A PCV’s Job Description

Angela Aguilar, 129 TCCS

Being a Peace Corps Volunteer is a unique job, every day brings a new challenge. I
must admit I’m stumbling through it all. Making my way past the struggles, asking
myself every day, do I want this? This job is not for the faint of heart. Let me break it
down for you.

A Peace Corps Thailand Job Description should read:


  • Being okay with a lot of alone time
  • At the same time, being asked to walk in parades, go to temple, and do a lot of
    things within your community
  • Being poked, prodded and commented on your appearance
  • Enjoying trying new things when it comes to foods (things you can’t identify
    or don’t know the English word for)
  • Accepting a new culture fully and adjusting your actions to meet it’s
    standards (ex: no shorts, cover your shoulders, temple visits, acknowledging
    the elders, no pointing your feet, eating a lot of rice with every meal)
  • Giving up on breakfast foods (bye, bye bacon)
  • Accepting that seafood and rice are your new best friends
  • Pinching pennies to take a trip with your friends
  • Figuring out the public transportation system but being okay when the buses run late
  • Learning to adjust to “Thai Time” (ex: classes cancelled, classes late, meetings
    late, *basically everything that has a set time may be and probably will be

That being said, let’s take a look at some of the benefits…


  • Getting to hang out with kids that love to learn from you (be it English, an
    activity, or just spending time with you)
  • Getting a lot of “HELLOS!” and waves as you bike through your community
  • Becoming a bad-ass biker
  • Growing your patience and learning that sometimes things are just going to
    happen the way they do, and that’s okay
  • Accepting Thai time
  • Learning to jai yen yen (translated literally: cool your heart.)
  • Getting to go on interesting adventures with your host family
  • Meeting up with your fellow PCVs after weeks or months and feeling nothing
    but joy the entire time
  • Traveling (beaches, mountains, surrounding countries —you name it, Southeast Asia has got it!)
  • Expanding the love in your heart for a culture entirely unlike yours yet entirely welcoming and loving
  • Finding a new home in a place 8000 miles away from your old one
  • Learning that despite what humans look like on the outside, we all share the same kindness and love on the inside
  • Working towards a better world, doing the best you can every day, pushing on and seeing the joys in the little silver linings that come along the way


“The hardest job you’ll ever love.”

Boy, is that an understatement. Sometimes I cry. Sometimes I think about how I want to go home or how different my life would be if I were back in the States. I allow myself those negative feelings. Then, I think about all the little things. Like, when I went to the market earlier today and saw 3 of my students. They ran up to me all smiles so happy to see me. I think about the time the 3rd grade class tried to corral me into their classroom to learn English even though it wasn’t their hour. I think about the community members that saw me walking in the morning and invited me to sit down with them and enjoy a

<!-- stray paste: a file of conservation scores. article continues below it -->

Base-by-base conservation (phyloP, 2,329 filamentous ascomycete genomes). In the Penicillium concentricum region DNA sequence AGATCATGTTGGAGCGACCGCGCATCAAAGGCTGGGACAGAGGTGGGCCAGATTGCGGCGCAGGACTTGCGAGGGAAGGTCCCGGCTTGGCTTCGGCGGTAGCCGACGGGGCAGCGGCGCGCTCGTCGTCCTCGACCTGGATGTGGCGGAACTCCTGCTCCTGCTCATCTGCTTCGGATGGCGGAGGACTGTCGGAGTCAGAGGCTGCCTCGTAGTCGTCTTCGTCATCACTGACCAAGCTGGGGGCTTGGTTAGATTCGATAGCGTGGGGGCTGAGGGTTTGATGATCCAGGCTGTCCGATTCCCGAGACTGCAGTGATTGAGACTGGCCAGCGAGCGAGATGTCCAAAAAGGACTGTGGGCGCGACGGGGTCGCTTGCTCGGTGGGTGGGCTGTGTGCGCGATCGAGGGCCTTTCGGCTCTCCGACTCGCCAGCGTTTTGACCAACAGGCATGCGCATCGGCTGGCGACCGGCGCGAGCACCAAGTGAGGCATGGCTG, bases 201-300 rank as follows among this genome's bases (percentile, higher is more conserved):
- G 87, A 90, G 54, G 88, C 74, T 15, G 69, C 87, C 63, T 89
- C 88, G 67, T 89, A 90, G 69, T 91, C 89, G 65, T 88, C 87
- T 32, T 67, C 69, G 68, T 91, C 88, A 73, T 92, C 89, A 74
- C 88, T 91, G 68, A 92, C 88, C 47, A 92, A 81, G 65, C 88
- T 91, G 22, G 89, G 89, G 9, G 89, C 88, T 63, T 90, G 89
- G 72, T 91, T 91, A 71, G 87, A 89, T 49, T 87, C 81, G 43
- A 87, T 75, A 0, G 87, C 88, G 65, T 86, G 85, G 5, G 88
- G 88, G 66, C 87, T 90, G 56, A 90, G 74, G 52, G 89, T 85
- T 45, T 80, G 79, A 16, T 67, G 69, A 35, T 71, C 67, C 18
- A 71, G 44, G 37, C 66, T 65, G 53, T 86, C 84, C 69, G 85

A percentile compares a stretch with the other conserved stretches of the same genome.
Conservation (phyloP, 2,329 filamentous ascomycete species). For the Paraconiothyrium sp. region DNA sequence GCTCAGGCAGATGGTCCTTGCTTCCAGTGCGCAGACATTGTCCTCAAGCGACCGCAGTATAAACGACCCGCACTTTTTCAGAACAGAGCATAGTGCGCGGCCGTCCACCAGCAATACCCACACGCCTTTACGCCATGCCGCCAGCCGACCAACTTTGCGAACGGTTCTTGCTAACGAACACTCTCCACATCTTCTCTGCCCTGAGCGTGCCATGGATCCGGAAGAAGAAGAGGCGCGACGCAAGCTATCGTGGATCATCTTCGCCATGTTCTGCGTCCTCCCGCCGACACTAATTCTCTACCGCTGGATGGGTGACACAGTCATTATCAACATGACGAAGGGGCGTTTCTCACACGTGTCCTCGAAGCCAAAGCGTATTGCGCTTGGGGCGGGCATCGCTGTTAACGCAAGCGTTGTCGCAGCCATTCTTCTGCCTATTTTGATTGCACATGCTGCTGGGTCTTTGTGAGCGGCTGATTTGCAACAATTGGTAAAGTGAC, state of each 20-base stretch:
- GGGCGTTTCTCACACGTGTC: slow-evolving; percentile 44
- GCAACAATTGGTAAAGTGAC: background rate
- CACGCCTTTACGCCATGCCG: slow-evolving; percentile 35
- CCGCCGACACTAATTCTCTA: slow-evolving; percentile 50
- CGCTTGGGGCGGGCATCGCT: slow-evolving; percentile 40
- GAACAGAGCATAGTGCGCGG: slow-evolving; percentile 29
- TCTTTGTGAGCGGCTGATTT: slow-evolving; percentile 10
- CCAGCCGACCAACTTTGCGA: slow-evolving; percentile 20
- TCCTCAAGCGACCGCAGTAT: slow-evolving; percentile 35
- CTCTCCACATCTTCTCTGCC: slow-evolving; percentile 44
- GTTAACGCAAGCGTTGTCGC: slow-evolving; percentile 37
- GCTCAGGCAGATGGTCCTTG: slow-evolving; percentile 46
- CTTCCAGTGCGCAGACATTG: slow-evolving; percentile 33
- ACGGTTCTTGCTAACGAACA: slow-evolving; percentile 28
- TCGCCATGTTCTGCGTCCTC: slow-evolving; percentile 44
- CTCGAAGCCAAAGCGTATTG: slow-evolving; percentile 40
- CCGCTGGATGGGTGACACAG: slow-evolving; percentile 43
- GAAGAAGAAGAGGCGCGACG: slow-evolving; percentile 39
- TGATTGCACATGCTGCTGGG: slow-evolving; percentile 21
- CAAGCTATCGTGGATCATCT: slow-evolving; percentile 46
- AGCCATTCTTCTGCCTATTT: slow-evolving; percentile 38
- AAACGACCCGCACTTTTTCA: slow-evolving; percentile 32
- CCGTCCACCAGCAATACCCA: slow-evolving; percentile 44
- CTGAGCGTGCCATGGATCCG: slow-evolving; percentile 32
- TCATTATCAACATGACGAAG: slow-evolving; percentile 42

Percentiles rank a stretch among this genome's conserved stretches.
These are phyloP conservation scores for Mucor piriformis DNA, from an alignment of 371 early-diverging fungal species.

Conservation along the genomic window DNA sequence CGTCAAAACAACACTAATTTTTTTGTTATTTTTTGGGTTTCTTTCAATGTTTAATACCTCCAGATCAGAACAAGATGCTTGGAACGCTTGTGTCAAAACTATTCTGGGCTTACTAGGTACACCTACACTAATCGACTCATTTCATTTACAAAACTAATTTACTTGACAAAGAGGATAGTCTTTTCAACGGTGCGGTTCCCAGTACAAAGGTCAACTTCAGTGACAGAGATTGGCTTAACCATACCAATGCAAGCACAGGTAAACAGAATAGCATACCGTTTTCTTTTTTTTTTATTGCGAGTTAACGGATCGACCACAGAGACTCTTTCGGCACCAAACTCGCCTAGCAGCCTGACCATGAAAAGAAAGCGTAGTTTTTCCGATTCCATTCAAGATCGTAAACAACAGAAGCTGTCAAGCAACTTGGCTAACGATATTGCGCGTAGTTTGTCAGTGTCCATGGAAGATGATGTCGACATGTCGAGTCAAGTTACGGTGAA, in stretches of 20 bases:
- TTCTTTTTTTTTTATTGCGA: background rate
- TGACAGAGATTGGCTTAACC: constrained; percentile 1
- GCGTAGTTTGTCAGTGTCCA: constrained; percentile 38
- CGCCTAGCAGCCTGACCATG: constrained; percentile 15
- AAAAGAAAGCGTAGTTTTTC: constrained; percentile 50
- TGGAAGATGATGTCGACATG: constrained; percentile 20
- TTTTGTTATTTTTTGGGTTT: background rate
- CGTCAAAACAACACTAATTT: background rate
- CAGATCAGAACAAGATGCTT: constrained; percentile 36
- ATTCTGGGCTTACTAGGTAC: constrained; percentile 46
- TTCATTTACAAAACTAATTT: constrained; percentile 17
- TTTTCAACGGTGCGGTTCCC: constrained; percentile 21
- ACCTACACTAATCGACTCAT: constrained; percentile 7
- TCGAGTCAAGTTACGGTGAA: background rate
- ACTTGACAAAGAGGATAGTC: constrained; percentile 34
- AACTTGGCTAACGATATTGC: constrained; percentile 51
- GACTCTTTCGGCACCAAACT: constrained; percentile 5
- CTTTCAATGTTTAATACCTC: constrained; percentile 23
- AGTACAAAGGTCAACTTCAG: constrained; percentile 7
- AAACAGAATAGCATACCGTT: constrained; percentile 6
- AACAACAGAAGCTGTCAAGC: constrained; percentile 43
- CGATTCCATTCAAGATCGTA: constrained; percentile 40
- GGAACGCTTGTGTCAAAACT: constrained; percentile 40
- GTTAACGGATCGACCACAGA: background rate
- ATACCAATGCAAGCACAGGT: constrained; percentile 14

meal. I think about all the kind people that have helped me along the way while I’ve
been here.

You have to think of the little things, the moments that make it all worth it. Life is
not without struggle, no matter what your situation. Have your moment: be it sad,
upset or happy, but always concentrate on those silver linings.


1 reply »

  1. Some similarities to my time with the PC 1966-68 in Chachoengsao Prov. working in a public health project (Malaria Eradication). First reaction to differences between that time and now; we had no TV, limited radio access, no telephone, no mobile tel., no electricity in house midnight>6 AM, no Internet, cold baths with water from a dip tank, etc. but we did have a bicycle, extensive network of local friends, sent telegrams to friends, communicated with family in USA via aerograms, guaranteed front row seat on buses (foreigners reputedly brought extra good luck to the driver), children endlessly calling out “hey you, where you go”, and endless curiosity comments from Thais about where you come from and request for info about work activity. Learned early on about the Thai share (the bill for food consumed) system and how/when it was your turn to pick up the tab. Very often listed as the guest of honor at weddings, funerals and social parties. Participating in detail and a length in conversations with Thai counterparts was OK but not highly sought after with a side result that I often enjoyed a pleasurable quantity of great Thai food while my counterparts enjoyed their own conversations. Beer was great but most counterparts (for economical reasons) preferred Mekong whiskey. Frist experience with real French “Hennessy brandy” which was put on the table at some special social functions even at some very basic kow-gang restaurants. Overwhelmed with gratitude when for my first new year party at the health office I was given a gold ring with the Thai gov’t logo and at the 2nd year party I was given a large real silver bowel with my name and a message from the office engraved on the bottom. Such a great life experience.

    Liked by 1 person

Share your thoughts

Fill in your details below or click an icon to log in: Logo

You are commenting using your account. Log Out /  Change )

Facebook photo

You are commenting using your Facebook account. Log Out /  Change )

Connecting to %s